Future Technology


Electric supercharging

Higher engine efficiency

Ride control systems

Improve ride, handling and vehicle stability

Brake by wire

Improved vehicle packaging and vehicle performance

Steer by wire

Enhanced performance; improved packaging; improved passive and active safety

Electromagnetic valve control

Lower emissions; optimal power; individual cylinder control; lower cost

Integrated starter/generator

Faster starts; quicker charging; design flexibility; low noise and vibration; improved fuel economy

New Alternator Designs

The very high electrical power demand of current cars is also resulting in the development of more efficient alternator designs. One approach is to water-cool the alternator, circulating engine coolant through passages cast in the alternator housing. In some cases, the alternator is entirely surrounded by a water jacket.

A liquid-cooled alternator design was first introduced (in very small numbers) in passenger cars in 1995. That design used two conventional alternators mounted on the one shaft, and developed 14V/220A with low noise levels. BMW has since introduced (on cars such as the 750iL mentioned above) a water-cooled alternator that uses a single brushless design developing 14V/150A. The BMW alternator uses liquid cooling for two major reasons: to reduce by up to 3dB the alternator noise associated with normal fan-cooling; and to increase electrical performance. Other advantages of the design include:

  • Rapid engine warm-up due to the utilisation of alternator waste heat;
  • packaging advantages due to the absence of an alternator aircooling duct;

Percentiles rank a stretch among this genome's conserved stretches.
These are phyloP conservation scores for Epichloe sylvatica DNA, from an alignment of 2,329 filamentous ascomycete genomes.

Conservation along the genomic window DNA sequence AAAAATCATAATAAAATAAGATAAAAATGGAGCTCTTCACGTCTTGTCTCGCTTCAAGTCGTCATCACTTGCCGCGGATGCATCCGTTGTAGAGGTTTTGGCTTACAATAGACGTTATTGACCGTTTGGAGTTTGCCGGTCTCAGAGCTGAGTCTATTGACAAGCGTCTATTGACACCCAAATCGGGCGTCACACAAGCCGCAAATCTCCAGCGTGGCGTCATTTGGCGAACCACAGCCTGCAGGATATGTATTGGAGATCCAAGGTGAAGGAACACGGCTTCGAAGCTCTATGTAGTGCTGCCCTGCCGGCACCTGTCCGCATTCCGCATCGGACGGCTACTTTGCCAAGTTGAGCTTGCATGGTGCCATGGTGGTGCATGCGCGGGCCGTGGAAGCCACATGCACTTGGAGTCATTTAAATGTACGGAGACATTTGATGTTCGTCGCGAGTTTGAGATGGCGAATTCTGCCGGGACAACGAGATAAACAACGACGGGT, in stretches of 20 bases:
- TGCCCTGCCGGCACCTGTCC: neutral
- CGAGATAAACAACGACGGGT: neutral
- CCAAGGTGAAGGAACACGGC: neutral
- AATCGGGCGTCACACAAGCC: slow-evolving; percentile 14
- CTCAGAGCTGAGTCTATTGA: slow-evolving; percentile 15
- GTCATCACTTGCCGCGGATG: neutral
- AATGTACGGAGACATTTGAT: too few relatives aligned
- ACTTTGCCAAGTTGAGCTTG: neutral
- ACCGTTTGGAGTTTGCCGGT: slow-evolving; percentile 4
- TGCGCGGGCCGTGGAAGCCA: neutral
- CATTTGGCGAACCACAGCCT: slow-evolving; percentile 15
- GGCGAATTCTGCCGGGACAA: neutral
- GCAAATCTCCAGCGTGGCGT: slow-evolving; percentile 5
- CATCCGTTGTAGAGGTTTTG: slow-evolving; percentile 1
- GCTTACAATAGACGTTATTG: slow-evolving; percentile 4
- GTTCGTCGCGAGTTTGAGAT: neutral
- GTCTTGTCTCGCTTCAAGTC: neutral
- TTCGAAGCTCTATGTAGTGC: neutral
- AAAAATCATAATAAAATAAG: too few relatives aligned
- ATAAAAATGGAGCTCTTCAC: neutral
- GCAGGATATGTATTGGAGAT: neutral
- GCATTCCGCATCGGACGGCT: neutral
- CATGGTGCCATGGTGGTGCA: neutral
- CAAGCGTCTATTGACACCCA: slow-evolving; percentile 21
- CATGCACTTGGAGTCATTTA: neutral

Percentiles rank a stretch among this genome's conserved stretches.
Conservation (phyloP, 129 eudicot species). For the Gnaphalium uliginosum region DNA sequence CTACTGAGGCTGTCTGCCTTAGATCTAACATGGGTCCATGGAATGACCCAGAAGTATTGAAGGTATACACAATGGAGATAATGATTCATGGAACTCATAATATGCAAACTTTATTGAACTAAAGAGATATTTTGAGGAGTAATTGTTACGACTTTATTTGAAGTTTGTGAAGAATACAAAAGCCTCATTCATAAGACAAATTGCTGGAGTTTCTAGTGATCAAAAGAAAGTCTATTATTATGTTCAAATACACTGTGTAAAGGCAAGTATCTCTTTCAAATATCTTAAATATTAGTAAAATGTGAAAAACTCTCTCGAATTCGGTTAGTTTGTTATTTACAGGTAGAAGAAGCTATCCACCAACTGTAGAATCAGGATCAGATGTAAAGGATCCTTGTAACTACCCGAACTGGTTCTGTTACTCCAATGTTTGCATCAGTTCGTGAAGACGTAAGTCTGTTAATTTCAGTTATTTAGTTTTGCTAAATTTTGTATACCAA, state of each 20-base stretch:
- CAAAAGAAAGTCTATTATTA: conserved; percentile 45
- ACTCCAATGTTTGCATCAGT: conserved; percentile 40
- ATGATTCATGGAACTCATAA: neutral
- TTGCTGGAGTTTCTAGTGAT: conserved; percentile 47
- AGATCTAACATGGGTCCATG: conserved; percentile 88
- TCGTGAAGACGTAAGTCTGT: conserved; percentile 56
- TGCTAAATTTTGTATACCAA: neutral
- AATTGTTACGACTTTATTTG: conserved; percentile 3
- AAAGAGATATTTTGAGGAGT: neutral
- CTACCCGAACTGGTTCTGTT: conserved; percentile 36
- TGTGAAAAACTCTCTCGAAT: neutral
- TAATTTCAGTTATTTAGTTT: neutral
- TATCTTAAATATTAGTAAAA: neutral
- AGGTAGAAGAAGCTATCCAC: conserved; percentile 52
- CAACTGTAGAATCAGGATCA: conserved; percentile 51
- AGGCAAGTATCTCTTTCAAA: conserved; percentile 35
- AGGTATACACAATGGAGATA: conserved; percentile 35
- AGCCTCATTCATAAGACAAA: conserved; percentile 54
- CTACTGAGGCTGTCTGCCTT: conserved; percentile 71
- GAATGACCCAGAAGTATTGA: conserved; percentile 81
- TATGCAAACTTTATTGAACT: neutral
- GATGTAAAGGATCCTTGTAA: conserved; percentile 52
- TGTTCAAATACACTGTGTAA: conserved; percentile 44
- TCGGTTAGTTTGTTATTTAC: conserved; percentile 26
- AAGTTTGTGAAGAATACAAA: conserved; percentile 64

• a longer alternator life;
  • good fording ability for the car.

However, probably the most dramatic development in alternator technology is the Integrated Starter Alternator Damper (ISAD) being developed by German company Continental ISAD Electronic Systems GmbH & Co. The ISAD combines the function of a starter motor and alternator into one assembly that is located between the engine and gearbox. ISAD is able to generate output voltages of 12, 24, or - significantly - 42 volts. The device eliminates the:

  • conventional starter motor and solenoid;
  • flywheel;
  • conventional alternator;
  • alternator pulley and belt drive system;
  • and in some cases, the harmonic balancer.

Both BMW and Citroen have shown vehicle prototypes using 42 volt ISAD systems. In a car equipped with a 42 volt ISAD system, each normally belt-driven device could be replaced with an electric motor. In some cases this would have significant advantages - the airconditioning compressor could be located close to the cabin instead of at the front of the engine, for example.


Cars featuring water-cooled alternators or combined starter/alternators, 42-volt wiring and much higher electrical loads are likely to be appear in the next few years. No longer will "12 volts" necessarily mean car voltages....